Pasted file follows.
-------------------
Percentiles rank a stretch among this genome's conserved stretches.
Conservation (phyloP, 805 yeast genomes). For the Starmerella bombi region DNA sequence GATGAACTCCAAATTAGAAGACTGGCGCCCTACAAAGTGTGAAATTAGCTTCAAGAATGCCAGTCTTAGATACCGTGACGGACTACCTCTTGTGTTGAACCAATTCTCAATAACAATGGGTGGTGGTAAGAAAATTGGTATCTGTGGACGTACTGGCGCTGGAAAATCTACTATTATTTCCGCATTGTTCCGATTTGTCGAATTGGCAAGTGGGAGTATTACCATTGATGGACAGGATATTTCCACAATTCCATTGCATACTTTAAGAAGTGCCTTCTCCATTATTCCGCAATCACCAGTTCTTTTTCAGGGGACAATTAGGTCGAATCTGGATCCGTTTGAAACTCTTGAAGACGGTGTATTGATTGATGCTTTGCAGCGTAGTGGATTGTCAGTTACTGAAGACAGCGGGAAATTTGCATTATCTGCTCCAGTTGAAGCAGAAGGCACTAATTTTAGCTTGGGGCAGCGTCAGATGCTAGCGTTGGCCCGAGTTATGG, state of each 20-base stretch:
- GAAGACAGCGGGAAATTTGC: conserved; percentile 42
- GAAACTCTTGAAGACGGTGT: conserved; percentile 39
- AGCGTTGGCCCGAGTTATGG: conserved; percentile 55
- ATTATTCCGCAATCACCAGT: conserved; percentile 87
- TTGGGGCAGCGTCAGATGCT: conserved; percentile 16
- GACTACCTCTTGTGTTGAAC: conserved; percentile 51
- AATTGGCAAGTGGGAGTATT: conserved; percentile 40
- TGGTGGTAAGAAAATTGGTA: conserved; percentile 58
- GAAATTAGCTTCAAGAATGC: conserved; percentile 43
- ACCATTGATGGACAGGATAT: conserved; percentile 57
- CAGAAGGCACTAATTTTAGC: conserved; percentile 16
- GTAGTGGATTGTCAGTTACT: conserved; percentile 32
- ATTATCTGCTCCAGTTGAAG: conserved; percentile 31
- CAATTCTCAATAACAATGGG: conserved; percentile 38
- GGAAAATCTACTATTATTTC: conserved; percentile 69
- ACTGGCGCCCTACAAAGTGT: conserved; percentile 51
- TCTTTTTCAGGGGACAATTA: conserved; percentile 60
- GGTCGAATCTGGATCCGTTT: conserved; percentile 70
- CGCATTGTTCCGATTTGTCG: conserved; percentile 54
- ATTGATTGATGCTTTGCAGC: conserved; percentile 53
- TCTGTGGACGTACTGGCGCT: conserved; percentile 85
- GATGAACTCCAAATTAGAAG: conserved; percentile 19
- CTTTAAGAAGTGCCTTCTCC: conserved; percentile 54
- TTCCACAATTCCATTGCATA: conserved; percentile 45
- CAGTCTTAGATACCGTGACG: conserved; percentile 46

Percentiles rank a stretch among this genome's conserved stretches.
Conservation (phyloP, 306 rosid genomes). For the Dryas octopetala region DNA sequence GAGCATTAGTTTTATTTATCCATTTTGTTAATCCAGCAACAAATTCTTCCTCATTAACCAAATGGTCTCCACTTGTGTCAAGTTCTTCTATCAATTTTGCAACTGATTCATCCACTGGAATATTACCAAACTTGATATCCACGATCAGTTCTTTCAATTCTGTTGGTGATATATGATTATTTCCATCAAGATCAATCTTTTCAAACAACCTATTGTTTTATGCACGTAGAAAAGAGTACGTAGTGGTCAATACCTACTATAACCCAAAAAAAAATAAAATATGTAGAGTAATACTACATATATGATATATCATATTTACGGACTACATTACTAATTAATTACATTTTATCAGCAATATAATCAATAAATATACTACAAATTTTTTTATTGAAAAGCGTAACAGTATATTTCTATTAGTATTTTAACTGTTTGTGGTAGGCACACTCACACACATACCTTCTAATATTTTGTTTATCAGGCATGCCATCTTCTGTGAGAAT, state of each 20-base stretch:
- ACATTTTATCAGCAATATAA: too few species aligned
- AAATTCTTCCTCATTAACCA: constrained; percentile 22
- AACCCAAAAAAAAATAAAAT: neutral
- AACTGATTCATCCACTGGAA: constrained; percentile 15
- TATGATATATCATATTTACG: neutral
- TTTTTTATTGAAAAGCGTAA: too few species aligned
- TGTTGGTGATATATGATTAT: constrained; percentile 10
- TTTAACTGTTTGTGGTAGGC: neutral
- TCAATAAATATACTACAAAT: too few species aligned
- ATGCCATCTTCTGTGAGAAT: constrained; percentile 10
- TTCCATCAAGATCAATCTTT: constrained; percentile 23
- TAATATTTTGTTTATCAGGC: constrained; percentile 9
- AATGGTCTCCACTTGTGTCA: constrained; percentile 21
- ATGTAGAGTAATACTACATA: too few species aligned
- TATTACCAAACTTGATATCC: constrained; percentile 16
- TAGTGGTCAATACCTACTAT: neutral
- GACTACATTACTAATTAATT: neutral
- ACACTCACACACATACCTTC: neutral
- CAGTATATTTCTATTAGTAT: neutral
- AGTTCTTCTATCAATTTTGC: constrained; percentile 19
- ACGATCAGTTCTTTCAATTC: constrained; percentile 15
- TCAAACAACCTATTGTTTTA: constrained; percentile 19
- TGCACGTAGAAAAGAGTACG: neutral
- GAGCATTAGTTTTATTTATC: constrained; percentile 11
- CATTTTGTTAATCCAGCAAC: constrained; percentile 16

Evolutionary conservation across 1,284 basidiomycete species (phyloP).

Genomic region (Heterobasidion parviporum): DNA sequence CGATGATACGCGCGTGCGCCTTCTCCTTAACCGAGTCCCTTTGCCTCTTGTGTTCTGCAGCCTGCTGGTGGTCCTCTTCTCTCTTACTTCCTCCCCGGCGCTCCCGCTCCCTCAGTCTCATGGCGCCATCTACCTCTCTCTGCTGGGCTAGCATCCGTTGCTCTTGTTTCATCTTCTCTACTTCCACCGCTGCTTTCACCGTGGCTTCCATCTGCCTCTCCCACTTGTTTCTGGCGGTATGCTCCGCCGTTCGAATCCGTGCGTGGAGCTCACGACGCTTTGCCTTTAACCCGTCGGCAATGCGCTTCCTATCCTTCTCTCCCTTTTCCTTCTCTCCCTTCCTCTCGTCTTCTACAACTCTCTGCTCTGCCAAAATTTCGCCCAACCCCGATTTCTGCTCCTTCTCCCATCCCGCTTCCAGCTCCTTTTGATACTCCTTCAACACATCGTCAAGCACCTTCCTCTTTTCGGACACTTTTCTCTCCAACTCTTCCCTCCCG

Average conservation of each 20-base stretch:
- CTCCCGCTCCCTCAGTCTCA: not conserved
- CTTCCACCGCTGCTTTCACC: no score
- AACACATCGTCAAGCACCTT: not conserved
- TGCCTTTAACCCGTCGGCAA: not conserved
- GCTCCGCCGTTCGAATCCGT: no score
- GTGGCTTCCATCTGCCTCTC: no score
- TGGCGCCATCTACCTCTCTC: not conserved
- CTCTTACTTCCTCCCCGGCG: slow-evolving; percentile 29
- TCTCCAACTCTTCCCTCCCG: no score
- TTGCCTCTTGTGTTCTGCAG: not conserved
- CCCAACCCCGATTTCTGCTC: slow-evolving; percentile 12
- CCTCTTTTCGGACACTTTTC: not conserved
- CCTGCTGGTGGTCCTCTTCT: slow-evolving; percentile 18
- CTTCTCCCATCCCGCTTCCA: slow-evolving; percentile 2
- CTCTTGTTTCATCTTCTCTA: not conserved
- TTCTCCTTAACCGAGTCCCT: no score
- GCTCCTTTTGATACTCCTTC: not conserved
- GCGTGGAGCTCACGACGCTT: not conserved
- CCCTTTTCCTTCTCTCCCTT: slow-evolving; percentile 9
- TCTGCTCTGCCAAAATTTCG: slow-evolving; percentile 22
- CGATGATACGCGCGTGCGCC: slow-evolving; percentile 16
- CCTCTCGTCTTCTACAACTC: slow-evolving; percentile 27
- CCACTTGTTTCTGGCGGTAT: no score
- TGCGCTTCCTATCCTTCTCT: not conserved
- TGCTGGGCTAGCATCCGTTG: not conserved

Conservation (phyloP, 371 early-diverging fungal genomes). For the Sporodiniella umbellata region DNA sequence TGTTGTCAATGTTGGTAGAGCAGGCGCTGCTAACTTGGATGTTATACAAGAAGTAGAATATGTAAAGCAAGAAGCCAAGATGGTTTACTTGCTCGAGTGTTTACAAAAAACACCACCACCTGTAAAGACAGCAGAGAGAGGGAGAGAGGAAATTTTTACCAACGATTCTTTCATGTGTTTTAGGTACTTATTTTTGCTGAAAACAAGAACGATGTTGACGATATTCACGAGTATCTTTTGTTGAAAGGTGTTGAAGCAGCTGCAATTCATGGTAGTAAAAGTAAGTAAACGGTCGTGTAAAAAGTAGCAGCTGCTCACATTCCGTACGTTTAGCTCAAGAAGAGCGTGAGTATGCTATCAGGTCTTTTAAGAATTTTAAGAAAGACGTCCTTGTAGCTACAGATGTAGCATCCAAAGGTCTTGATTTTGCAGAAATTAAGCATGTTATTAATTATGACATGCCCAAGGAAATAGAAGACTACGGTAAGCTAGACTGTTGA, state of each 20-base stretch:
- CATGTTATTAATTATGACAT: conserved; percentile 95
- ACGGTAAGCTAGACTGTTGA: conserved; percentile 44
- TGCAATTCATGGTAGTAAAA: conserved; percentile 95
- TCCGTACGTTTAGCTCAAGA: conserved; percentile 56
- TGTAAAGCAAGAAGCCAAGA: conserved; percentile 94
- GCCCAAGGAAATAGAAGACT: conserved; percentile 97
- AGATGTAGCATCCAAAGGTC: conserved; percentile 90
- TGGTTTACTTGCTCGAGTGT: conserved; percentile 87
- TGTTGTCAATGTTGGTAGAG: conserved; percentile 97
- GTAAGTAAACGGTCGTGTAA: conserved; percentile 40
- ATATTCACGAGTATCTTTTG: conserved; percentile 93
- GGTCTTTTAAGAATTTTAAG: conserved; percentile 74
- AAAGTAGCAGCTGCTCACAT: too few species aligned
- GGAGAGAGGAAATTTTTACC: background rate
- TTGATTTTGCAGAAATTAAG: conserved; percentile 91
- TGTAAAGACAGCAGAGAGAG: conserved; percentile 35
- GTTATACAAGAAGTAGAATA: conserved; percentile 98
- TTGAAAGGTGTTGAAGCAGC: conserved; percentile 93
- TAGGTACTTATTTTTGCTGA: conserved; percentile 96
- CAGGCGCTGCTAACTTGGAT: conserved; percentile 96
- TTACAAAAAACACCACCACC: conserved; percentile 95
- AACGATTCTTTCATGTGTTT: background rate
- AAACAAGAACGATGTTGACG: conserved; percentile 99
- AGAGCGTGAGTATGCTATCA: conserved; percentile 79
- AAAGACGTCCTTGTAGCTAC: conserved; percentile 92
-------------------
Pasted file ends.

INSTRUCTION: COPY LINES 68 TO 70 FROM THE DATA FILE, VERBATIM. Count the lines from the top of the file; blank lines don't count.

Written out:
- CCCAACCCCGATTTCTGCTC: slow-evolving; percentile 12
- CCTCTTTTCGGACACTTTTC: not conserved
- CCTGCTGGTGGTCCTCTTCT: slow-evolving; percentile 18